Last week's Grand Rounds included OverMyMedBody's excellent post on Google diagnosing. Grahamazon gives a great rundown on the pros and cons of looking for medical advice on the web, but since his focus was mainly on the utility of search engine results, he barely touched on one of the most important sources of online medical information and disinformation: the forum.
Forums, also known as discussion groups, bulletin boards, or message boards, allow registered users to post messages, asking questions or looking for support. Messages are generally arranged so replies can be easily read, and so that new replies can be added. The idea is to allow each member to share his knowledge and experience with the other members of the community, so all can benefit. The realization of that idea, you can imagine, varies from forum to forum.
For every medical condition out there, you'll find at least one USENET discussion group.* You'll also find a Yahoo! group or two or three, and perhaps an About.com site with support forums as well. And those are just the health-related topics at general sites; major medical sites run message boards, blogs, and forums, too. WebMD has them; so does The American Cancer Society. Its a good bet that other national health advocacy related websites also offer support forums.
So, what's the problem with online health forums? Isn't it a good thing that there's all this expertise out there? Isn't it great that you can ask a specific question about your own problems, and get a specific answer?
Briefly: yes, it's good, but it's not all good.
Specifically, yes, it is possible to get good advice in an online forum. However, there are some things you should keep in mind if you're active in such a forum, and considering following medical advice you read in one.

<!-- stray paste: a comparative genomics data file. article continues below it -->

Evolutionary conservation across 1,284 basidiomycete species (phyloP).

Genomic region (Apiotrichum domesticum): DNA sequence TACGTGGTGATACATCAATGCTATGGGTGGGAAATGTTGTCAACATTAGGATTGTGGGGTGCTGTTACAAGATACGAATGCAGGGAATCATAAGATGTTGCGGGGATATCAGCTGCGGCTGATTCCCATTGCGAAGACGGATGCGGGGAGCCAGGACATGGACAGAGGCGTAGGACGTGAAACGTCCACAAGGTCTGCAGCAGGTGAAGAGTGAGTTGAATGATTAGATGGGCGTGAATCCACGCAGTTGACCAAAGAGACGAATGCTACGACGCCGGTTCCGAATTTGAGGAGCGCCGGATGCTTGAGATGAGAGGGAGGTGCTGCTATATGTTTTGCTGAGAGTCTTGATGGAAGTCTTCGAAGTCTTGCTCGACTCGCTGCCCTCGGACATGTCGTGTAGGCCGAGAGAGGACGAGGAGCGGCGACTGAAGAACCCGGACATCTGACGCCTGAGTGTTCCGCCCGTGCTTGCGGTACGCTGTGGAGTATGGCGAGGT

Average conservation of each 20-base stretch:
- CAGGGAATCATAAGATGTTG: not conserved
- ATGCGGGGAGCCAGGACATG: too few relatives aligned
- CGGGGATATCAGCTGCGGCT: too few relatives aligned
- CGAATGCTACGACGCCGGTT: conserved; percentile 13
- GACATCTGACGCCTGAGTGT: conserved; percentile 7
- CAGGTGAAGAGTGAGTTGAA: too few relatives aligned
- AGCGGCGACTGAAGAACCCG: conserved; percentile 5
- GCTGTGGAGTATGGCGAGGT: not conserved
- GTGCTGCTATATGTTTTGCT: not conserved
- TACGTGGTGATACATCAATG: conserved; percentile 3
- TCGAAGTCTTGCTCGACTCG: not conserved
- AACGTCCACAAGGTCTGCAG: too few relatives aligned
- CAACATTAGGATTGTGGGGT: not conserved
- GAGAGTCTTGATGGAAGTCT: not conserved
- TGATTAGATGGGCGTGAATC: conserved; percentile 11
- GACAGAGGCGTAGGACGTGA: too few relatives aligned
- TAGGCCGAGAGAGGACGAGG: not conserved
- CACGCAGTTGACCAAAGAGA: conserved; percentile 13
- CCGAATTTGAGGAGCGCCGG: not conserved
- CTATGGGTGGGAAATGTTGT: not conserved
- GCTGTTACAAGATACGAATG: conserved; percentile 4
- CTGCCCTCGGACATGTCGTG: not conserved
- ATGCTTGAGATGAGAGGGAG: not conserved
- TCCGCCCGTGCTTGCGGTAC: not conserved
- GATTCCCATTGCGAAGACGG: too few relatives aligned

If you're just jumping in, moderated forums are greatly preferable to unmoderated forums, if only because spammers and flamers will be kept at bay. But just because a forum is moderated doesn't mean everything you read there will be medically accurate, or pertinent to you. A moderator could be medically knowledgeable, but it's just as likely that a moderator is someone who has a personal interest in the health issue that the forum covers, and who also has the time to spend keeping the forum civil. Moderating is not for the faint of heart, and I have a lot of admiration for mods, but being good at keeping the inmates calm doesn't automatically translate into being an expert on your condition.
Another problem with forums is that very often, the forum regulars won't have the answers you're looking for. Forums can be great for general information, but if you need more in-depth information or advice about an unusual symptom, chances are you'll be out of luck.
In the same category, there's no telling when you'll get a reply to that urgent question you just posted, so don't rely on a forum to give you an answer to a question that is pressing. Some forums have constant traffic, others sporadic, but even in the busiest forums there is no guarantee that someone will be willing or able to answer your question.
When you do get an answer, take into account what you know about the respondent. In some forums, actual doctors take the time to participate; you can easily identify their posts by the lengthy disclaimers they attach to each and every one of their replies. Still, you can usually trust what a doctor's telling you. With the patients, though, they're reporting based on their own experiences and the knowledge they've gained as patients -- and while that is useful, it might not be something you want to rely on.